• Long-term development of retail and leisure parks
    During restrictions there was greater consumer appetite for community and convenience-based shopping and a move to hybrid and hub working models. These changes were already happening; however COVID-19 accelerated the pace of this change. The industry has responded with a long-term future development pipeline of refurbs, expansions and developments of retail parks, leisure parks and outlet centres.
  • Redesign of assets and change in tenant mix
    COVID-19 also accelerated the need for redesign of assets and change in tenant mix. Shopping centres were already moving to more leisure and lifestyle focussed strategies, but there has been an increase in co-working spaces, health centres, market halls and parcel services taking space in these destinations. There is an abundance of town centre shopping centres on the market, paving the way for landlords to buy, revitalise and repurpose.
  • Increased demand for industrial space

Whilst demand for office space experienced a pause during the last two years, demand for industrial spaces such as warehousing soared thanks to a growth in e-commerce as new companies sought to take advantage and physical stores scrambled to meet fulfilment challenges, shocks to the global supply chain and increased consumer demand for quicker delivery times. Demand for industrial space continues and space is in short supply. Many businesses are considering new leasing solutions such as overlapping on on-demand leasing or utilising unused industrial space.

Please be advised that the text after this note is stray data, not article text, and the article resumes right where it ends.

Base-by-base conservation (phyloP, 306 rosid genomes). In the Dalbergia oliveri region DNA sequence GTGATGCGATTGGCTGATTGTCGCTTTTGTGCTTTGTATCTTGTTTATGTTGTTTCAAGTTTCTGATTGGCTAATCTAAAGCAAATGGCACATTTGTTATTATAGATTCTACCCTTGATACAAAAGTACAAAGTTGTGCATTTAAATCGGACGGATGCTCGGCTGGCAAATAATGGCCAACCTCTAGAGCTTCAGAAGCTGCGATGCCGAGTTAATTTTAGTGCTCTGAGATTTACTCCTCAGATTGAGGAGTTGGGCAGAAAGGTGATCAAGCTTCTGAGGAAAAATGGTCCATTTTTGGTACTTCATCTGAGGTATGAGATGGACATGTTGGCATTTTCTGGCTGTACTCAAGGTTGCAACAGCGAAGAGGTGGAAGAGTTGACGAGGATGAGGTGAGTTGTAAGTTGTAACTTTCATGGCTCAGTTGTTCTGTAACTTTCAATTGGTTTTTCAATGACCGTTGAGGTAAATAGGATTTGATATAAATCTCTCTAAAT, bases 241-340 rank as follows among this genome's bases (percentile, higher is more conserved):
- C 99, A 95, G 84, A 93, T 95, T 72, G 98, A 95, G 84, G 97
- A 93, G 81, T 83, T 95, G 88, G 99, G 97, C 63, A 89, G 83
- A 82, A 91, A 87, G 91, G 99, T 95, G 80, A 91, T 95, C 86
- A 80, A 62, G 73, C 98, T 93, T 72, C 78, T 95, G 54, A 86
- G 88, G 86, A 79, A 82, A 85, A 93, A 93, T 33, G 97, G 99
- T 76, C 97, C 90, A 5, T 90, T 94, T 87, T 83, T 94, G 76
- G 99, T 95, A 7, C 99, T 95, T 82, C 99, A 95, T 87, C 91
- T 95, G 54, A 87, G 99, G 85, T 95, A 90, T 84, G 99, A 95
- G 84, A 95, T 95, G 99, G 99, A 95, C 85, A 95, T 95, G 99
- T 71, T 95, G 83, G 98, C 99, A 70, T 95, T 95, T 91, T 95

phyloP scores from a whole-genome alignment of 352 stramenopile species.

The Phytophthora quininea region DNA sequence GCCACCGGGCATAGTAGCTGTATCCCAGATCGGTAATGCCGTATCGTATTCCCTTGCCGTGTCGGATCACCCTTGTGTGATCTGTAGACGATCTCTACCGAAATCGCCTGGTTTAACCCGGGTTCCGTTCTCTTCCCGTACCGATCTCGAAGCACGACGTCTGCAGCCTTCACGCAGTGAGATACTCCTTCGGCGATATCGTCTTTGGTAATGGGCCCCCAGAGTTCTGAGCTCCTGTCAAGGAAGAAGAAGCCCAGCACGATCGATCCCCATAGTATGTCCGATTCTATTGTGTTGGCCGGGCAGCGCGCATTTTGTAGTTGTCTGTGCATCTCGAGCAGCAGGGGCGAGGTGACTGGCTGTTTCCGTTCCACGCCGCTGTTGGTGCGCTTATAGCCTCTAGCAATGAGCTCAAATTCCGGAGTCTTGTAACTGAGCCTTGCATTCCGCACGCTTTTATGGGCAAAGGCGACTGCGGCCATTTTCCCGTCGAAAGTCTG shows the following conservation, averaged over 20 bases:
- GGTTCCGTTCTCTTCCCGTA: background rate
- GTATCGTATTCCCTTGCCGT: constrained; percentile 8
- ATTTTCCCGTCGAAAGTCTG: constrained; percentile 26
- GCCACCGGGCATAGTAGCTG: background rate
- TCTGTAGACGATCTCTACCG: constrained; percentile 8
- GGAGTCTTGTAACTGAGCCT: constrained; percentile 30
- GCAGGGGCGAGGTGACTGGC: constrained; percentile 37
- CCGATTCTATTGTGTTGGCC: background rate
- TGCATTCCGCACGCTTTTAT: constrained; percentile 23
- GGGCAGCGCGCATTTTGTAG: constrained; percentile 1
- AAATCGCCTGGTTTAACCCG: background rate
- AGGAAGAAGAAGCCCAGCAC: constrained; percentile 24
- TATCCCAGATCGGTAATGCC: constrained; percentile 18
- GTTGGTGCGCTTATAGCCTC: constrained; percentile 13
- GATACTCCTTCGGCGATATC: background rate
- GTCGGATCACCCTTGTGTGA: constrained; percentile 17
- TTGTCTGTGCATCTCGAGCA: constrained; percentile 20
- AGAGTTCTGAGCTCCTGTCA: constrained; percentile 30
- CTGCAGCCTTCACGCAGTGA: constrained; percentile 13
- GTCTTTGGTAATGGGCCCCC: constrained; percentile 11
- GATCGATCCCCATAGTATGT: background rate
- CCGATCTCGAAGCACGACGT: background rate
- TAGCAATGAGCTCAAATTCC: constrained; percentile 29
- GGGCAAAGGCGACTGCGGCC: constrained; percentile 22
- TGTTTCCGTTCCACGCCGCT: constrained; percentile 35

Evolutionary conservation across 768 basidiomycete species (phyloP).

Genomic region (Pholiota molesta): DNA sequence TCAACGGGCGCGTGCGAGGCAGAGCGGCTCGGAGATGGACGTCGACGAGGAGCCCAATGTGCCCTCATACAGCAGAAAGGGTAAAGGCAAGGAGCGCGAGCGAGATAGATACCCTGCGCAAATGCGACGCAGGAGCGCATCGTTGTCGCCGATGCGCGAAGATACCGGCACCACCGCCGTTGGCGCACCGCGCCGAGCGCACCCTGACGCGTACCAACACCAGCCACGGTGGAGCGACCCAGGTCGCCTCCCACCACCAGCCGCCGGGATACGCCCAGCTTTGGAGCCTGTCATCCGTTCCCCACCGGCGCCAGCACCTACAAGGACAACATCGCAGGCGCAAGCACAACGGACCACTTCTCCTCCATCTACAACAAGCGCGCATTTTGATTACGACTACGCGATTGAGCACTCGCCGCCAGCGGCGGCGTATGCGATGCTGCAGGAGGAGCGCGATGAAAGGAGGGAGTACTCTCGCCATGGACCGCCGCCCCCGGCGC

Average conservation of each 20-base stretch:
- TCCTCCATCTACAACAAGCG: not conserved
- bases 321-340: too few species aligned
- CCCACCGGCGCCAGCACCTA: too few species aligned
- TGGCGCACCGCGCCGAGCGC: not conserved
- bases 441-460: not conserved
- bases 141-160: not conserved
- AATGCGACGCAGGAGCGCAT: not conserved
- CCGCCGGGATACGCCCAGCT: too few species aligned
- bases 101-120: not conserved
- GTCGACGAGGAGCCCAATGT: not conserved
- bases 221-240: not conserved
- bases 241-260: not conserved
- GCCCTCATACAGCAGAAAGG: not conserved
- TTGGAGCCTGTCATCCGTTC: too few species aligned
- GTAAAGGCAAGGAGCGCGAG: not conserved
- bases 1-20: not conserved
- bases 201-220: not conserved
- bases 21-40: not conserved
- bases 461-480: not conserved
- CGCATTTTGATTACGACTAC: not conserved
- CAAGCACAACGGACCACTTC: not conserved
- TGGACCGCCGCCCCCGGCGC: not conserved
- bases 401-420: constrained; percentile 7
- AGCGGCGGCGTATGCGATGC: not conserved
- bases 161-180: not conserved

• Businesses office needs shift away from traditional demands

At the beginning of the pandemic employers were largely avoiding considering moving or renewing leases for office space leading to a slump in demand. Whilst a return to work has led this demand to recover the type of office space business are looking for has shifted away from larger spaces to smaller, more flexible spaces that allow for hotdesking and other remote working solutions. Businesses are also moving away from traditional leasing arrangements towards leases that allow for more flexibility.

  • Increased demand for Environmental, Social and Governance (ESG) specialists
    Pre-pandemic, ESG was already on the agenda. The pandemic has brought with it an increasing awareness of the environment around us and sustainability. Customers, investors, tenants – at every point of the relationship the client is looking for a focus on ESG. Each has the power to decide where to spend their money. Each wants smarter, more environmentally friendly spaces.
  • Ongoing boom in the residential housing market
    In response to the ongoing housing crisis, a boom in the residential housing market and the increase in underused commercial property there has been an associated uptick of investment and development in residential housing. Much investment is directed toward Senior housing developments in a push to free up existing family properties.

How Foundation Recruitment can help

At Foundation Recruitment, we are committed to delivering successful hiring outcomes and the highest quality of services in equal measures. Our approach is to simplify and improve your resourcing experience, whichever services offering may be appropriate for your hiring needs. If you’d like to discuss the current market or scaling your team, please get in touch with one of our expert consultants today – we’d love to hear from you.